What Does Alcohol Do to Your Body?
A study conducted by the RAND Corporation found that overall drinking was up an average of 14 percent for Americans in 2020, in large part due to pandemic-related stress.
Especially concerning was the increase of “heavy drinking” — consuming five or more drinks within a couple of hours for men, or four or more drinks within a couple of hours for women.
Women, in particular, saw a 41 percent increase in heavy drinking days.
While alcohol may temporarily temper stress about work, health, finances, and relationships, it’s not without consequence.
So what does alcohol do to your body?
Every drink has an impact, says Sal Raichbach, PsyD, a licensed clinical social work and addiction expert at Ambrosia Treatment Center in Florida.
“Alcohol of any volume will impact every organ system and take a toll on the normal processes of the human body,” Raichbach says.
Yep, there’s more to consider than just your liver — here’s how alcohol affects your body from head to toe.
Thinking that nightcap is helping you get to sleep?
While alcohol might initially help to relax your busy mind and make you feel sleepier, it doesn’t provide the restorative sleep needed for optimal health, Raichbach says.
Research suggests alcohol reduces the total amount of rapid eye movement (REM) sleep, which is believed to play an important role in learning and memory.
Alcohol may also make it harder for your partner to get shuteye. A 2020 study found a positive association between alcohol intake and the severity of snoring.
In addition, research suggests alcohol consumption may be associated with an increased risk of sleep apnea.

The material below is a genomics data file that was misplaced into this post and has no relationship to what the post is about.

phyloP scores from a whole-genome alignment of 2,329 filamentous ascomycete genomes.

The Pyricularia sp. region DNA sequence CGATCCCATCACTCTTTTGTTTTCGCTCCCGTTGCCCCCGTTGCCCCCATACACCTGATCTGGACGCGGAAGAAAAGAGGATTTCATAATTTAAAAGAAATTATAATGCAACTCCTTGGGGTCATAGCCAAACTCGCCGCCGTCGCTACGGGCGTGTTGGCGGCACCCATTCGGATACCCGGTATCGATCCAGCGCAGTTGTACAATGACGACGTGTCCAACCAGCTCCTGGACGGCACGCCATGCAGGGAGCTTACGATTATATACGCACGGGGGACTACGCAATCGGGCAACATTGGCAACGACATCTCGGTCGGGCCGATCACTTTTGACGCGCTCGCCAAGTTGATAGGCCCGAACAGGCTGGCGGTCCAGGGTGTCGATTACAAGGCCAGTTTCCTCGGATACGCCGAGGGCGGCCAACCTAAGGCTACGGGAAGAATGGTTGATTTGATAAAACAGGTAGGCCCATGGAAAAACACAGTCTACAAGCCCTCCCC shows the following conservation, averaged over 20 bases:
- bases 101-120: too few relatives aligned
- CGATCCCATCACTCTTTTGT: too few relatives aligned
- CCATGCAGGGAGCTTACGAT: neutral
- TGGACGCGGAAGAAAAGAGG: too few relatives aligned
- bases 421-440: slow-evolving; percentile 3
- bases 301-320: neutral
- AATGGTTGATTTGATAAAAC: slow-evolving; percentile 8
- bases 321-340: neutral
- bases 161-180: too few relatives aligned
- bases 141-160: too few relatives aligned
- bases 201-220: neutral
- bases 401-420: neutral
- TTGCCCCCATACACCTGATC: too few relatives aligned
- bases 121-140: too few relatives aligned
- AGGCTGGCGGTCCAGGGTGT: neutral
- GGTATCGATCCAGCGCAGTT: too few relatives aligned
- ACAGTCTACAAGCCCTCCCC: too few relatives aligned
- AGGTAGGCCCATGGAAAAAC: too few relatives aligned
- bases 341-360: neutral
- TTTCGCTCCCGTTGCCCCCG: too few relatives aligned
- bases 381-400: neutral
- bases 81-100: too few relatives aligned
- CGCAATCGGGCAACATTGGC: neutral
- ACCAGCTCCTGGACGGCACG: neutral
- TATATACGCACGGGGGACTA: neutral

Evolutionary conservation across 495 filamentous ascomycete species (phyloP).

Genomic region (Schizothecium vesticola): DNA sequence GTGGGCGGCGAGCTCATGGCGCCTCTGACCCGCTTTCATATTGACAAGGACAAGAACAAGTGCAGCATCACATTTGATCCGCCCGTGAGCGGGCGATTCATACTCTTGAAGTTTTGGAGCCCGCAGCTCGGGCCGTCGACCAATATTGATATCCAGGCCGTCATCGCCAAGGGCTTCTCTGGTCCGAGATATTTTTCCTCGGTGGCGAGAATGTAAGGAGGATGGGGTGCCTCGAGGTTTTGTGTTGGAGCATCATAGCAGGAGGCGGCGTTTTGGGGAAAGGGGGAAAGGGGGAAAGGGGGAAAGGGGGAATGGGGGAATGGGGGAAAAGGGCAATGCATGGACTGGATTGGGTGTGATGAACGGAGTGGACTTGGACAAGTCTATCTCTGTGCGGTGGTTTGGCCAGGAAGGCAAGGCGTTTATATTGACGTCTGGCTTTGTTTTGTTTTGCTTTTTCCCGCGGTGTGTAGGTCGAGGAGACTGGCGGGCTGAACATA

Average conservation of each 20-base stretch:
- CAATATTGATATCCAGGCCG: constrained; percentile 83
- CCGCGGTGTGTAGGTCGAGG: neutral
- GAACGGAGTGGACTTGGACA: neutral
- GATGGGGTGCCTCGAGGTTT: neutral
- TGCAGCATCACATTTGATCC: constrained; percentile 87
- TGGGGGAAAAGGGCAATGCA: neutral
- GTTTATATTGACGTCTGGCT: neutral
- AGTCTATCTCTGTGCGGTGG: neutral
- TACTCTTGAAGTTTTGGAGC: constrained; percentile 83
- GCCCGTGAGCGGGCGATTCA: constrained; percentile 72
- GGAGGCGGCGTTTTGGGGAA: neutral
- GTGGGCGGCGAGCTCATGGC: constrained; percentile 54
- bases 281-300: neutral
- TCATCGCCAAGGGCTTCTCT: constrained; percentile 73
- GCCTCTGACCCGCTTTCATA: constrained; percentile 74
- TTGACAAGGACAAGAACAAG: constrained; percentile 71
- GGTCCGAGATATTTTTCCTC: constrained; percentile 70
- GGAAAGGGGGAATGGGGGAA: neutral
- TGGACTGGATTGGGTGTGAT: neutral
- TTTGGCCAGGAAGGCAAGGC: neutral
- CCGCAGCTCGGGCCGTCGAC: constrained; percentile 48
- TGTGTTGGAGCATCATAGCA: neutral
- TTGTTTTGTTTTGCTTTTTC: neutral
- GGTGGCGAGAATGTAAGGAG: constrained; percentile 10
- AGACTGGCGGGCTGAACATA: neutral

“Increased risk of sleep apnea, which decreases oxygenation levels to the brain, can also affect cognition, memory, as well as mood,” says S. Monty Ghosh, M.D., an addiction specialist who specializes in Alcohol Use Disorder.
Alcohol can sometimes act as a diuretic, causing your body to remove liquid from your body faster than if you drink other beverages.
Dehydration can cause dizziness, dry mouth, and fatigue — plus it may have a negative impact on your next workout.
3. Skin Health
Alcohol can also draw moisture from your skin. “This can make wrinkles and fine lines appear more prominent,” says Ann Ramark, a nutritionist and founder of A Younger Skin.
Consuming excessive amounts of alcohol may also have a negative effect on the production of collagen, a protein that supports skin elasticity.
4. Weight Gain
Alcohol contains “empty calories,” which may make you more likely to pack on the pounds.
Research suggests that heavy drinking in particular may be related to weight gain.
Alcohol may also stimulate appetite, and alcohol-related weight gain may also come from the types of foods consumed when drinking — and the fact that you likely aren’t monitoring portion sizes quite as closely when tipsy.
Alcohol triggers the stomach to create more acid. It can also weaken the barrier between the stomach and the esophagus, allowing that acid to make its way up — which, in turn, may lead to irritation, gastroesophageal reflux, or even ulcers.
Diarrhea can also be a side effect of alcohol consumption.